Breastfeed, if possible

As well as all the other benefits of breastfeeding, if you can do it and want to, you could add its green credentials to the list. By breastfeeding, you are reducing the packaging and plastic in bottles, as well as transportation of formula (Parents, 2010; Female First, 2012).

Use green cleaning products for the many spills

When you have kids, you go through a lot of cleaning products – especially when they start eating. Oh the mess… So it’s a great idea to either switch to greener cleaning brands or to homemade cleaners. You could make up a batch of homemade cleaner using ingredients like vinegar, lemon juice and baking soda (Parents, 2010).

Turn growing your own veggies into a family hobby

Ditch supermarket packaging and transport costs and dig a little veggie patch, or get yourself on the list for an allotment. Turn growing fruit and vegetables into a family hobby and you’re winning all round (Female First, 2012).

Get crafty

Instead of buying them an extra plastic toy to amuse them, make something together using an old egg box or cardboard cereal box. Bonus: making it will entertain them for a while too… (The Telegraph, 2017)

This page was last reviewed in September 2018.

Further information

Our support line offers practical and emotional support with feeding your baby and general enquiries for parents, members and volunteers: 0300 330 0700. 

You might find attending one of our Early Days groups helpful as they give you the opportunity to explore different approaches to important parenting issues with a qualified group leader and other new parents in your area.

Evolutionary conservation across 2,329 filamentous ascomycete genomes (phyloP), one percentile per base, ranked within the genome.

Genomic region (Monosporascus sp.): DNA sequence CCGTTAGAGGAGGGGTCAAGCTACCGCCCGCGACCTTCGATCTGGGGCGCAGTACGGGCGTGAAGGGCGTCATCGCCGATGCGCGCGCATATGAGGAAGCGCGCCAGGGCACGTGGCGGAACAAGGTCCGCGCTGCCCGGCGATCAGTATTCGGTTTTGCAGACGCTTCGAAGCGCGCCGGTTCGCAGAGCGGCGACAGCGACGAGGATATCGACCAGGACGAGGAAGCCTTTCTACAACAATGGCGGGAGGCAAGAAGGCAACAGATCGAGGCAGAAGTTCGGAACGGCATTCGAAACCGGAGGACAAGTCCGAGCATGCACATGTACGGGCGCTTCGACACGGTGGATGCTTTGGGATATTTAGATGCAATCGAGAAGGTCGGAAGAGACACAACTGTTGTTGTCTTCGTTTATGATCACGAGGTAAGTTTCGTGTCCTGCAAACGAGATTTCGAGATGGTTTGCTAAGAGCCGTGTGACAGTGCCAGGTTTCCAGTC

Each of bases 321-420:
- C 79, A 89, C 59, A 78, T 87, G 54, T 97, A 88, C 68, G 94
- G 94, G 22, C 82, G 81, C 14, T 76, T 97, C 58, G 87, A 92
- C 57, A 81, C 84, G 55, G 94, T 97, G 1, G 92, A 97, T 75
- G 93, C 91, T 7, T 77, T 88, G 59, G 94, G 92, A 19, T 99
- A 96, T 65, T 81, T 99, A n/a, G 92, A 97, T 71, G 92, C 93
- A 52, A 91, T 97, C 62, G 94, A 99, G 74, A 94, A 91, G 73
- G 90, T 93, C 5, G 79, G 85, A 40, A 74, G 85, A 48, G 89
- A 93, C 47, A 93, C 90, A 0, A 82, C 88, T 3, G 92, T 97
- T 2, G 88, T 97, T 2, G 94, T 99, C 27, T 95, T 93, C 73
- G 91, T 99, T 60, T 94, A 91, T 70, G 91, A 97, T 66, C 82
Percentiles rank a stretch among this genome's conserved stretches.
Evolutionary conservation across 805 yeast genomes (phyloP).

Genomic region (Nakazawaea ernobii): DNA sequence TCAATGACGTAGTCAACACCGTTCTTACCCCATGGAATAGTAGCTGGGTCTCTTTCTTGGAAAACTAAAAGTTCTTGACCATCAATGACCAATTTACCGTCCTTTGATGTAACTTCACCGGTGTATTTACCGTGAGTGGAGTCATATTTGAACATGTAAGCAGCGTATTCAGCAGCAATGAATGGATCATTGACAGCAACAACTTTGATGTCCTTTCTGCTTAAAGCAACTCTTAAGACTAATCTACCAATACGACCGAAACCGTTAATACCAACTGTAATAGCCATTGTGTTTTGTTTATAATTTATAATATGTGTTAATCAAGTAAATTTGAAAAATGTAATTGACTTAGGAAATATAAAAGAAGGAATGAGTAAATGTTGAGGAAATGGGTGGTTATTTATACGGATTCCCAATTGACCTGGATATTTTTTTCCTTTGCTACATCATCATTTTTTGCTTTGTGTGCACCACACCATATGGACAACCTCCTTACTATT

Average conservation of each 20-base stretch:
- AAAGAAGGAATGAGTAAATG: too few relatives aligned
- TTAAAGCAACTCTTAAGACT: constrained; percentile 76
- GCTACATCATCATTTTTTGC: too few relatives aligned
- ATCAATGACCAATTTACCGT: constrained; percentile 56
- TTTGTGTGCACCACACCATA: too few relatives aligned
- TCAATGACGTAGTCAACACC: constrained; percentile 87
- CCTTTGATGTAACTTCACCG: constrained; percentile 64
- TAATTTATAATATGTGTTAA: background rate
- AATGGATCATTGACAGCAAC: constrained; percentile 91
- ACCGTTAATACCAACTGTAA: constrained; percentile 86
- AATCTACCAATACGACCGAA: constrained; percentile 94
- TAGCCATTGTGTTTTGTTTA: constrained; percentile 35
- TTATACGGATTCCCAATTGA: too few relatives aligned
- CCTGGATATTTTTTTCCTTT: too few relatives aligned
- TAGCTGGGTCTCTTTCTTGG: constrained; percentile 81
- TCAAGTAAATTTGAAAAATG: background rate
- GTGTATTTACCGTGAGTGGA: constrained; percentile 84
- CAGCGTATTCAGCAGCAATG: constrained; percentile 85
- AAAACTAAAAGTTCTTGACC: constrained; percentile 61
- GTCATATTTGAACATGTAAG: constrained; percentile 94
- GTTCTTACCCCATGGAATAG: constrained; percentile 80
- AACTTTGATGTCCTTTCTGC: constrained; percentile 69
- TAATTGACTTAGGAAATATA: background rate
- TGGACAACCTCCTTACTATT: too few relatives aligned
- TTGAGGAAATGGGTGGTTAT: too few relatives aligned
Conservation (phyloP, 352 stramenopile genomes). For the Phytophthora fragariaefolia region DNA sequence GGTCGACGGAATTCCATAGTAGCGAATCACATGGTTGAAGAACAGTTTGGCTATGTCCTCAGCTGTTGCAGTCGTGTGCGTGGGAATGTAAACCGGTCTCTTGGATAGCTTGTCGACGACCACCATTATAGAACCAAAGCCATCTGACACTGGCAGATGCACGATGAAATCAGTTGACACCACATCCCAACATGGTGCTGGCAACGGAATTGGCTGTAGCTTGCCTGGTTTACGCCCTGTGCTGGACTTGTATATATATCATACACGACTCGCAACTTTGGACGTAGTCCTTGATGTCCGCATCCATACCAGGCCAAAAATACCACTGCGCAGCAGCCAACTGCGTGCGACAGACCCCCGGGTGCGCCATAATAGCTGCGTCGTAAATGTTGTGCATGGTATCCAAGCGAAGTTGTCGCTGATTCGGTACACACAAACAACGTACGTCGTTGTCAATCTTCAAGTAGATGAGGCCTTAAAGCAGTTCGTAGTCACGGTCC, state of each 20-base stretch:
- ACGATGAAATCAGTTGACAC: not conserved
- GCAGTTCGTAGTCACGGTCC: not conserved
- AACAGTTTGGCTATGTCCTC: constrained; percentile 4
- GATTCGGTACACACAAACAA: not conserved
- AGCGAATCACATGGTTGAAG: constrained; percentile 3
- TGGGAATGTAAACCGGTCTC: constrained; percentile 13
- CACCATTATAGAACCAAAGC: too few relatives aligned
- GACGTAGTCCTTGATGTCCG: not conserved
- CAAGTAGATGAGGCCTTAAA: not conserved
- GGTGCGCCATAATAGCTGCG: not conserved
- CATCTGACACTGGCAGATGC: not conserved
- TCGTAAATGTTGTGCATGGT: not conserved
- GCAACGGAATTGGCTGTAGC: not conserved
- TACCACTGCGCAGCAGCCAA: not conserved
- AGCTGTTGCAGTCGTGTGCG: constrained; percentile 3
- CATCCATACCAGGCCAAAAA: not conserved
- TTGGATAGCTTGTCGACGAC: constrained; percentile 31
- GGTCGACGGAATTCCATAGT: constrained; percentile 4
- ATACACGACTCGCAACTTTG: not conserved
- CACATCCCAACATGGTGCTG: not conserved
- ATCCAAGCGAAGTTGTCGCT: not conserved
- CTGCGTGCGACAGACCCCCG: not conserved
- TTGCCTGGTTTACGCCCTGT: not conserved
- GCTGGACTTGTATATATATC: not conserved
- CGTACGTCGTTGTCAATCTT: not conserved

Make friends with other parents-to-be and new parents in your local area for support and friendship by seeing what NCT activities are happening nearby.

Female First. (2012) Green parenting: top tips on being a ‘green parent’. Available at: https://www.femalefirst.co.uk/parenting/green+parenting-260502.html [Accessed 22nd November 2018].

Garcia AL, Raza S, Parrett A, Wright CM. (2013) Nutritional content of infant commercial weaning foods in the UK. Arch Dis Child. 98(10):793-797. Available at: https://www.theguardian.com/environment/2015/sep/13/eco-guide-to-green-parenting-lucy-siegle [Accessed 22nd November 2018].

Moral fibres. (2018) Green parenting tips to help the environment. Available at: http://moralfibres.co.uk/how-to-be-a-green-parent-and-save-money/ [Accessed 22nd November 2018].

NASA (1989) Interior landscape plants for indoor air pollution abatement. Available at: https://ntrs.nasa.gov/archive/nasa/casi.ntrs.nasa.gov/19930073077.pdf [Accessed 22nd November 2018].

NHS. (2013) Air pollution associated with low birthweight. Available at: https://www.nhs.uk/news/pregnancy-and-child/air-pollution-associated-wi… [Accessed 22nd May 2019].

Parents. (2010) The ultimate guide to green parenting. Available at: https://www.parents.com/parenting/better-parenting/green/the-ultimate-guide-to-green-parenting/ [Accessed 22nd November 2018].

PBS Parents. (2018) Ten tips for green parenting. Available at: http://www.pbs.org/parents/special/article-earthday-greenparenting.html [Accessed 22nd November 2018].

Pedersen M, Giorgis-Allemand L, Bernard C, Aguilera I, Andersen AM, Ballester F, et al. (2013) Ambient air pollution and low birthweight: a European cohort study (ESCAPE). Lancet Respir Med. 1(9):695-704. Available at: https://www.ncbi.nlm.nih.gov/pubmed/24429273 [Accessed 22nd May 2019].

The Daily Meal. (2017) Healthy baby food is hurting the environment. Available at: https://www.thedailymeal.com/healthy-eating/healthy-baby-food-hurting-environment [Accessed 22nd November 2018].

The Guardian. (2015) The eco guide to green parenting. Available at: https://www.theguardian.com/environment/2015/sep/13/eco-guide-to-green-parenting-lucy-siegle [Accessed 22nd November 2018].

The Telegraph. (2017) At home with the nation’s greenest family. Available at: https://www.telegraph.co.uk/family/parenting/home-nations-greenest-family/ [Accessed 22nd November 2018].

Which? (2018a) How to buy the best reusable nappies. Available at: https://www.which.co.uk/reviews/nappies/article/how-to-buy-the-best-reusable-nappies [Accessed 22nd November 2018].

WRAP (Waste and Resources Action Programme). (2018) Real nappies. Overview. Available at: http://www.wrap.org.uk/content/real-nappies-overview [Accessed 22nd November 2018].